GOP leaders face most difficult shutdown deadline yet

Republican leaders are facing their toughest challenge yet in keeping the government open as lawmakers race to secure more money before current funding runs out at the end of the week.
Leadership was already going to have their work cut out for them in trying to corral frustrated defense hawks, skeptical conservatives and fired-up Democrats into supporting another continuing resolution (CR) to keep the government’s lights on.
But President Trump created new headaches for Speaker Paul Ryan (R-Wis.) and his top lieutenants last week after the president rejected a bipartisan immigration deal and reportedly made explosive comments about “shithole countries,” throwing a wrench into broad negotiations on Capitol Hill.
While Congress has enacted a series of short-term funding extensions since September, each one has become progressively more difficult to pass. And the latest push comes amid bipartisan backlash to Trump’s reported comments about immigrants from Haiti, El Salvador and African countries.
{mosads}“I am worried’’ about the impact on a CR, said Rep. Tom Cole (R-Okla.), who chairs an Appropriations subcommittee. “Anything that makes it more difficult to sit down and come to a deal is not helpful when we have such a short amount of time.”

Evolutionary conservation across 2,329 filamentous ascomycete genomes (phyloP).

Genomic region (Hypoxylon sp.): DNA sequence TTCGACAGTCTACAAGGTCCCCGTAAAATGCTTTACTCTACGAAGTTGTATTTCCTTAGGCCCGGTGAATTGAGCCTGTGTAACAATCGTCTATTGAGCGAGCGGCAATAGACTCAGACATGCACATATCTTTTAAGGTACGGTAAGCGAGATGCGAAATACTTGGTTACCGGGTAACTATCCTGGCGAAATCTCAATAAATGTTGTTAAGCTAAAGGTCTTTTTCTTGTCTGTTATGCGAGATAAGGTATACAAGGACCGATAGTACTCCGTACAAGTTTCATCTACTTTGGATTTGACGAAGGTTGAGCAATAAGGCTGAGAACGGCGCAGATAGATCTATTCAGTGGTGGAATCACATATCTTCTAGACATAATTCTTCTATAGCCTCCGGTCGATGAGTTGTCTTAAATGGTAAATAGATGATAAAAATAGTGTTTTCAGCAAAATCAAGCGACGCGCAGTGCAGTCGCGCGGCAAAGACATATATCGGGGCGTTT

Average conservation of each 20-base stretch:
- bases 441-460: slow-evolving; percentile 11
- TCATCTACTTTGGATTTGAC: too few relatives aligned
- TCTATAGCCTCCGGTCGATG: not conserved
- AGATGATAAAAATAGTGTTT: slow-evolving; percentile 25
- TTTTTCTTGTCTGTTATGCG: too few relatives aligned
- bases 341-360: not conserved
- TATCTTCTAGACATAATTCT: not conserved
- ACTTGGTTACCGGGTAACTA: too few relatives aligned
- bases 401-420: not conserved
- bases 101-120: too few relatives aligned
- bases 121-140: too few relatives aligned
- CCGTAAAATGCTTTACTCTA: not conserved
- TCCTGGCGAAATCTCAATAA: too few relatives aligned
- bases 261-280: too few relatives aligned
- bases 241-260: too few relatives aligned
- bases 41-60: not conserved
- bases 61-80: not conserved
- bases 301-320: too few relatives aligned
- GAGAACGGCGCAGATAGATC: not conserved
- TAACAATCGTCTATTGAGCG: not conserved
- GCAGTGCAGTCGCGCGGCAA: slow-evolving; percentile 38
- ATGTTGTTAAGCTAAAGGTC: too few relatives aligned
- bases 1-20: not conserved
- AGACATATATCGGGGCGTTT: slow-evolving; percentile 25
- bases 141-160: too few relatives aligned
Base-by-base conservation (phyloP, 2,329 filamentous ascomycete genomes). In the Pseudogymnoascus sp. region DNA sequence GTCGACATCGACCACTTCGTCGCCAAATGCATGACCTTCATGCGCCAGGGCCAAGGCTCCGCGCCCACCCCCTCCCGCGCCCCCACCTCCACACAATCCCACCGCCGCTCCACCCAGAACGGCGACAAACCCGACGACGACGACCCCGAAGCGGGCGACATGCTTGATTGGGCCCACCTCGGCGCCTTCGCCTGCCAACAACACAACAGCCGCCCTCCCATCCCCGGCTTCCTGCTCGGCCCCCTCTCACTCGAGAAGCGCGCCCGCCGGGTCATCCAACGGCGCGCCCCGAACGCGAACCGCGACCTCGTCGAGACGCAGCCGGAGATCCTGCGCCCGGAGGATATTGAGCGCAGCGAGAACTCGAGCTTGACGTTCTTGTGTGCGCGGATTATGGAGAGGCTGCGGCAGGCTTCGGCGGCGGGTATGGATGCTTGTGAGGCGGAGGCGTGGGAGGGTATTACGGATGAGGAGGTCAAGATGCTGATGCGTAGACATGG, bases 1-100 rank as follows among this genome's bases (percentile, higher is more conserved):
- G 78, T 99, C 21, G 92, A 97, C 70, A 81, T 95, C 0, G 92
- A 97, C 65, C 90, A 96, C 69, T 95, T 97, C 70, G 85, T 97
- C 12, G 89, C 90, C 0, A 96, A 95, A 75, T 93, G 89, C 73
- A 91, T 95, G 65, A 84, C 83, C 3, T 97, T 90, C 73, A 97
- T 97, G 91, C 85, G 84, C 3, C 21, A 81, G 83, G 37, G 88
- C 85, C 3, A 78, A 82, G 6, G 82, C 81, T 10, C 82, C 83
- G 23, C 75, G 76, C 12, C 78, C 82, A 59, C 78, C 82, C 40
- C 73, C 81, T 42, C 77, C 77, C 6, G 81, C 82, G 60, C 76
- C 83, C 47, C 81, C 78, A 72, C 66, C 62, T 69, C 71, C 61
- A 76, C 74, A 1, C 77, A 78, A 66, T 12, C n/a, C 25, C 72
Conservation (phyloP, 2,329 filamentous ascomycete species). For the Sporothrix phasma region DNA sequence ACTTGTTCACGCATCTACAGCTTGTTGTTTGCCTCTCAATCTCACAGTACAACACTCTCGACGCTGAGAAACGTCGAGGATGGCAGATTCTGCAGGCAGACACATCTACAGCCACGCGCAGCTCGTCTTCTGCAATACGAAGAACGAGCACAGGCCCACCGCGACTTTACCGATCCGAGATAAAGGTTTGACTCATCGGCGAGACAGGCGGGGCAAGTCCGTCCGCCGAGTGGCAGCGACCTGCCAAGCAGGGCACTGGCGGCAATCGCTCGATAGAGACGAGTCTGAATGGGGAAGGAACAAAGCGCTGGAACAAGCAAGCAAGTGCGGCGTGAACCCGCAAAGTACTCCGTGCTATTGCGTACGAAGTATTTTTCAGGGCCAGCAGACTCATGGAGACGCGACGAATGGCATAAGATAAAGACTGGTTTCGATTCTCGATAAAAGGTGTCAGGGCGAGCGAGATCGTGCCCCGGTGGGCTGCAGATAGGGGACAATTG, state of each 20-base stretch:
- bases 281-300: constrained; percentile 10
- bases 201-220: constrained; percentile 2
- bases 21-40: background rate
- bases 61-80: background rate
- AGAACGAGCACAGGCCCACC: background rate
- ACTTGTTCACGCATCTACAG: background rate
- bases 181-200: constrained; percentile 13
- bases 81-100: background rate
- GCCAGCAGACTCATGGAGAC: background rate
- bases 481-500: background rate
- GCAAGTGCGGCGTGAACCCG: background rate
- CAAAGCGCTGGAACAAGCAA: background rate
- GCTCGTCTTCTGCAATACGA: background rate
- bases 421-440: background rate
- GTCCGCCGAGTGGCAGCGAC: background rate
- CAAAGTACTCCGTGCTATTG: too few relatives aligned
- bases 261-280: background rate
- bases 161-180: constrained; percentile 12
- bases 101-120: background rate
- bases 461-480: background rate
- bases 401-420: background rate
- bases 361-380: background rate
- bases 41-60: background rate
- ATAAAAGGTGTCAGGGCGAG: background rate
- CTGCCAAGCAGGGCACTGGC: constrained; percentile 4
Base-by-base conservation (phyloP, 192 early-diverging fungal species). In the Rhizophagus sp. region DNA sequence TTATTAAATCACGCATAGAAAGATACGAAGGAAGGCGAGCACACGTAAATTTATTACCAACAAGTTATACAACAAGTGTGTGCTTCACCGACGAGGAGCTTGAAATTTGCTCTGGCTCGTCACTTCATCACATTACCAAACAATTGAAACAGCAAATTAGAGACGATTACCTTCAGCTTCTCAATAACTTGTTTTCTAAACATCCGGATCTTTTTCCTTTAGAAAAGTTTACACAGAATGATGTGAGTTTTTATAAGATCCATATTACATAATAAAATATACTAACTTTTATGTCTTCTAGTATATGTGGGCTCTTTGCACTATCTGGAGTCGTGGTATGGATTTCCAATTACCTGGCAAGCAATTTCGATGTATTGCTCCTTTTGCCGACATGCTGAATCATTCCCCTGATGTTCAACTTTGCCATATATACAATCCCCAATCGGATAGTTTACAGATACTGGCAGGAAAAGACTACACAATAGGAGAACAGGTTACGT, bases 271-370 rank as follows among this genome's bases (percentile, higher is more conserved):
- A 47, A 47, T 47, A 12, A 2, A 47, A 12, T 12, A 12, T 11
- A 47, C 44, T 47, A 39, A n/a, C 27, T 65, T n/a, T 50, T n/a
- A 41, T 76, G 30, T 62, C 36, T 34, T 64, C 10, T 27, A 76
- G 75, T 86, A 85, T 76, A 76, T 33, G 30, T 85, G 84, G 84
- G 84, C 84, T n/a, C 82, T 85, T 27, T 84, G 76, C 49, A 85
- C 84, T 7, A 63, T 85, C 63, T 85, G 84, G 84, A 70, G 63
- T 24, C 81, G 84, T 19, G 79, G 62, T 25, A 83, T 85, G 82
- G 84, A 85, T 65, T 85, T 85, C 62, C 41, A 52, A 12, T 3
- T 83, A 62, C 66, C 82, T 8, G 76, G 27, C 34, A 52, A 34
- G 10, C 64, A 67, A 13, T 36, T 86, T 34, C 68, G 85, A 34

“All these things are connected,” he added.
The House will consider a short-term funding patch this week, though GOP leadership has not yet decided how long government funding will last or whether it will include money for disaster aid or the Children’s Health Insurance Program (CHIP). Current government funding is set to expire on Friday night.
Work on a long-term spending bill has been stalled as congressional leaders scramble to reach a bipartisan agreement on boosting spending caps and providing a permanent legal solution for beneficiaries of the Obama-era Deferred Action for Childhood Arrivals (DACA) program, which Trump said he would end in March.
Congress needs to raise the spending caps in order to avoid automatic, across-the-board spending cuts that are set to take effect later this month under sequestration. Once appropriators receive the top-line spending numbers, they can begin writing a massive, trillion-dollar omnibus package.
But a deal on spending caps has so far remained elusive, with some Republicans accusing Democrats of slow-walking the budget agreement until they get a DACA fix.
Democrats have also been insisting on equal increases for defense and nondefense spending programs — another sticking point holding up the talks.
Ryan expressed confidence on Friday that they would be able to soon reach a deal on budget caps and avoid a shutdown next week.
“I don’t think there will be [a shutdown], because I think we’re making progress on what we call the caps deal,” Ryan said at an event in Wisconsin. “But I think the Democrats — and I understand why, it’s about the only leverage they have — they want to see a path for DACA.”
If a deal on budget caps is not reached this week, the CR would have to temporarily suspend sequestration in order to avoid automatic budget cuts. But such a scenario could run into opposition within the GOP.
Defense hawks were already threatening to tank the last stopgap measure because they worry that temporary funding patches hurt the military.
While many of them ended up holding their noses and voting for the last CR, they may want to see an agreement in place to boost defense spending before they back another funding extension.